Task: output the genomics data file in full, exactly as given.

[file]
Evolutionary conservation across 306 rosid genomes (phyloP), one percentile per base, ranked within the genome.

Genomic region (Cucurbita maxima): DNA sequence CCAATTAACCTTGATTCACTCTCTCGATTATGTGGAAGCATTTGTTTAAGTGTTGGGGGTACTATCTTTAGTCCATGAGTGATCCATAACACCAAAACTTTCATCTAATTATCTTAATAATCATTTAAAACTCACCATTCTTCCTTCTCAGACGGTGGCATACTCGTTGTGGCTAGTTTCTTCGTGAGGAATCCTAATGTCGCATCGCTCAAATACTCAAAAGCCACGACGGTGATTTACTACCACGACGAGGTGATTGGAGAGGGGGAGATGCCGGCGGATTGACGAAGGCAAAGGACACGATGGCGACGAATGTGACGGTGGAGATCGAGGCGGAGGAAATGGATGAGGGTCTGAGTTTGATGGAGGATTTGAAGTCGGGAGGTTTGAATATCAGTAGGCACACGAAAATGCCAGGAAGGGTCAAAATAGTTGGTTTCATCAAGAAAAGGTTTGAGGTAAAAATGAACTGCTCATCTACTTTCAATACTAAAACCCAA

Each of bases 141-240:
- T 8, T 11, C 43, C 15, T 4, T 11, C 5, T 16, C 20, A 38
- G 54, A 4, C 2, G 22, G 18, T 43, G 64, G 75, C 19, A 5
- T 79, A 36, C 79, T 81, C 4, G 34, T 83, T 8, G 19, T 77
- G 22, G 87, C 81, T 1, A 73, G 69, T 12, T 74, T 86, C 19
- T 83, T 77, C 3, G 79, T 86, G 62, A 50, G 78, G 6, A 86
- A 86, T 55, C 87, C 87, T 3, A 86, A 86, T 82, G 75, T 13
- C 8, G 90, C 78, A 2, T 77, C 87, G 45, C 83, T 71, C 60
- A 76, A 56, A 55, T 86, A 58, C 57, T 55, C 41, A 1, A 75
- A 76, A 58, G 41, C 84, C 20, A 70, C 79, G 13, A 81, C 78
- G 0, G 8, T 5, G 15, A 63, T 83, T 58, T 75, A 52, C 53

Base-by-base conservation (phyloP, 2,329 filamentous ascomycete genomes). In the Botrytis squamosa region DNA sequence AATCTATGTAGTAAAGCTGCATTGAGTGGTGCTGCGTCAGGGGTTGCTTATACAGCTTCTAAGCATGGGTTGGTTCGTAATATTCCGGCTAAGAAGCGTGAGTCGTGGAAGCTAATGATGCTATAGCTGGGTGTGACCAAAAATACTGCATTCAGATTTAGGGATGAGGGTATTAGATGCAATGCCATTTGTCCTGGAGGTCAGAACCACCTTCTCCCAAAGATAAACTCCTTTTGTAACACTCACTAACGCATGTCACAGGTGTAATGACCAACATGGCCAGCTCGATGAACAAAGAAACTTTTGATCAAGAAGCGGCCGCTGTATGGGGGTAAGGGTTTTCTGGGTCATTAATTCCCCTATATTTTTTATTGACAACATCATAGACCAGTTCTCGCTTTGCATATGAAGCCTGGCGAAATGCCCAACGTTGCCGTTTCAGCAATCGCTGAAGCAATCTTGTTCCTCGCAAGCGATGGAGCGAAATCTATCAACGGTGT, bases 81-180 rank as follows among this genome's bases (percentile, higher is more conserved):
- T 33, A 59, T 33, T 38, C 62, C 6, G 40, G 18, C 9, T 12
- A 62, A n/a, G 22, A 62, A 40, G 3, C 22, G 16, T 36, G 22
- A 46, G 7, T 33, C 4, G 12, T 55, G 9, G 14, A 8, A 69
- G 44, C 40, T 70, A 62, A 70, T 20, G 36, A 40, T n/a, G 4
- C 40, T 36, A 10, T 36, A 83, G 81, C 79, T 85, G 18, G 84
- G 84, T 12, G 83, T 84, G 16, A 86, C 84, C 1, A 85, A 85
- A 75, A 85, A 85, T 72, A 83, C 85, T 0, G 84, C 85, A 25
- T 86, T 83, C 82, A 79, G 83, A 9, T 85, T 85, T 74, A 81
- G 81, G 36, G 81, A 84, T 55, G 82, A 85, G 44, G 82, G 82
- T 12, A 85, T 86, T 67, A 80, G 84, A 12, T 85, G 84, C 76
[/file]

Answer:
Evolutionary conservation across 306 rosid genomes (phyloP), one percentile per base, ranked within the genome.

Genomic region (Cucurbita maxima): DNA sequence CCAATTAACCTTGATTCACTCTCTCGATTATGTGGAAGCATTTGTTTAAGTGTTGGGGGTACTATCTTTAGTCCATGAGTGATCCATAACACCAAAACTTTCATCTAATTATCTTAATAATCATTTAAAACTCACCATTCTTCCTTCTCAGACGGTGGCATACTCGTTGTGGCTAGTTTCTTCGTGAGGAATCCTAATGTCGCATCGCTCAAATACTCAAAAGCCACGACGGTGATTTACTACCACGACGAGGTGATTGGAGAGGGGGAGATGCCGGCGGATTGACGAAGGCAAAGGACACGATGGCGACGAATGTGACGGTGGAGATCGAGGCGGAGGAAATGGATGAGGGTCTGAGTTTGATGGAGGATTTGAAGTCGGGAGGTTTGAATATCAGTAGGCACACGAAAATGCCAGGAAGGGTCAAAATAGTTGGTTTCATCAAGAAAAGGTTTGAGGTAAAAATGAACTGCTCATCTACTTTCAATACTAAAACCCAA

Each of bases 141-240:
- T 8, T 11, C 43, C 15, T 4, T 11, C 5, T 16, C 20, A 38
- G 54, A 4, C 2, G 22, G 18, T 43, G 64, G 75, C 19, A 5
- T 79, A 36, C 79, T 81, C 4, G 34, T 83, T 8, G 19, T 77
- G 22, G 87, C 81, T 1, A 73, G 69, T 12, T 74, T 86, C 19
- T 83, T 77, C 3, G 79, T 86, G 62, A 50, G 78, G 6, A 86
- A 86, T 55, C 87, C 87, T 3, A 86, A 86, T 82, G 75, T 13
- C 8, G 90, C 78, A 2, T 77, C 87, G 45, C 83, T 71, C 60
- A 76, A 56, A 55, T 86, A 58, C 57, T 55, C 41, A 1, A 75
- A 76, A 58, G 41, C 84, C 20, A 70, C 79, G 13, A 81, C 78
- G 0, G 8, T 5, G 15, A 63, T 83, T 58, T 75, A 52, C 53

Base-by-base conservation (phyloP, 2,329 filamentous ascomycete genomes). In the Botrytis squamosa region DNA sequence AATCTATGTAGTAAAGCTGCATTGAGTGGTGCTGCGTCAGGGGTTGCTTATACAGCTTCTAAGCATGGGTTGGTTCGTAATATTCCGGCTAAGAAGCGTGAGTCGTGGAAGCTAATGATGCTATAGCTGGGTGTGACCAAAAATACTGCATTCAGATTTAGGGATGAGGGTATTAGATGCAATGCCATTTGTCCTGGAGGTCAGAACCACCTTCTCCCAAAGATAAACTCCTTTTGTAACACTCACTAACGCATGTCACAGGTGTAATGACCAACATGGCCAGCTCGATGAACAAAGAAACTTTTGATCAAGAAGCGGCCGCTGTATGGGGGTAAGGGTTTTCTGGGTCATTAATTCCCCTATATTTTTTATTGACAACATCATAGACCAGTTCTCGCTTTGCATATGAAGCCTGGCGAAATGCCCAACGTTGCCGTTTCAGCAATCGCTGAAGCAATCTTGTTCCTCGCAAGCGATGGAGCGAAATCTATCAACGGTGT, bases 81-180 rank as follows among this genome's bases (percentile, higher is more conserved):
- T 33, A 59, T 33, T 38, C 62, C 6, G 40, G 18, C 9, T 12
- A 62, A n/a, G 22, A 62, A 40, G 3, C 22, G 16, T 36, G 22
- A 46, G 7, T 33, C 4, G 12, T 55, G 9, G 14, A 8, A 69
- G 44, C 40, T 70, A 62, A 70, T 20, G 36, A 40, T n/a, G 4
- C 40, T 36, A 10, T 36, A 83, G 81, C 79, T 85, G 18, G 84
- G 84, T 12, G 83, T 84, G 16, A 86, C 84, C 1, A 85, A 85
- A 75, A 85, A 85, T 72, A 83, C 85, T 0, G 84, C 85, A 25
- T 86, T 83, C 82, A 79, G 83, A 9, T 85, T 85, T 74, A 81
- G 81, G 36, G 81, A 84, T 55, G 82, A 85, G 44, G 82, G 82
- T 12, A 85, T 86, T 67, A 80, G 84, A 12, T 85, G 84, C 76